Profane Friendship

Harold Brodkey, Author
Harold Brodkey, Author Farrar Straus Giroux $23 (387p) ISBN 978-0-374-23544-4
Paperback - 400 pages - 978-1-56279-071-4
Open Ebook - 400 pages - 978-1-4464-1979-3
Paperback - 400 pages - 978-0-374-52973-4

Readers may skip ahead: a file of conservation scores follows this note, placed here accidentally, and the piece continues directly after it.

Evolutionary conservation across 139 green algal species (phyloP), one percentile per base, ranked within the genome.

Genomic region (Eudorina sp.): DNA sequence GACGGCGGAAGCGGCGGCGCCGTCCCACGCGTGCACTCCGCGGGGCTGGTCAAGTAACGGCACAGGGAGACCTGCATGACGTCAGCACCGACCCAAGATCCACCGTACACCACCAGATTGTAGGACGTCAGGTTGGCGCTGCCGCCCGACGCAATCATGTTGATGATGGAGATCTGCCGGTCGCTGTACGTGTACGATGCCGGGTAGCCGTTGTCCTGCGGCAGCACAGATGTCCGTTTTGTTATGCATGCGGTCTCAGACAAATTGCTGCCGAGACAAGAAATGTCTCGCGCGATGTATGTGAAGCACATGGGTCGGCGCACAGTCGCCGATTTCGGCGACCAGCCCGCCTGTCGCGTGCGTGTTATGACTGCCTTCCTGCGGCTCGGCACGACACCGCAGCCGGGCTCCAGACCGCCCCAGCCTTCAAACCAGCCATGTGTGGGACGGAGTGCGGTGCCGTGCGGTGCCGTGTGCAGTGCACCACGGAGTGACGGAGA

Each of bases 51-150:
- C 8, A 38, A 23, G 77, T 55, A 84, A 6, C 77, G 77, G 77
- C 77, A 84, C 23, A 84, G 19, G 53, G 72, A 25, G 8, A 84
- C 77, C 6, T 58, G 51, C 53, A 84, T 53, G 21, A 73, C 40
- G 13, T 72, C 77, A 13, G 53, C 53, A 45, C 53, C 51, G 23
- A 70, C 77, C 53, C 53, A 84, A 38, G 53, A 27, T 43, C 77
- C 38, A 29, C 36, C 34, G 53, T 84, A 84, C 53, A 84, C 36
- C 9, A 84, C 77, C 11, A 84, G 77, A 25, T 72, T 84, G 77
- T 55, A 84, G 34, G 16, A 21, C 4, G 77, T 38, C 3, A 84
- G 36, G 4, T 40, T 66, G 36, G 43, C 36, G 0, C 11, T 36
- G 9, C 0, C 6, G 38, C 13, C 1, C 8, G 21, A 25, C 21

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Brodkey, who struggled so publicly for so long with his mammoth The Runaway Soul , seems to have broken his block, writing this full-length novel apparently in a matter of months--and to a commission, yet, from the city of Venice, where it is set. As in The Runaway Soul , there is misguided gigantism at work here. What could have been a touching, atmospheric novella about two boys growing up together in Venice has become a monstrously swollen, infinitely repetitious account of a partly homosexual relationship between youths who act and talk infinitely beyond their ages. Niles (Nino) O'Hara, the son of a successful American writer, meets Onni, scion of a rising Italian Fascist, at the English school in Venice before WW II. He goes back to America at the outbreak of war, picks up again with Onni in 1946 when they are, respectively, about 13 and 15--and Onni has become something of a male whore as well as a bit player in movies. They taunt each other interminably, verbally and sexually, drinking, smoking and taking drugs all the while; they fight, make up and occasionally try girls they pick up in the streets. In the book's closing pages Niles returns yet again, to find Onni a famous, world-weary movie star, still challenging him. Venice in its darker moods is often strikingly caught, and its pre- and postwar atmosphere is skillfully conveyed. But Brodkey's logorrhea is painful to read, endlessly, strenuously yet tentatively straining for effect; never has a severe editor been more needed. There is a considerable talent here, certainly, but buried in self-indulgence. (Mar.)
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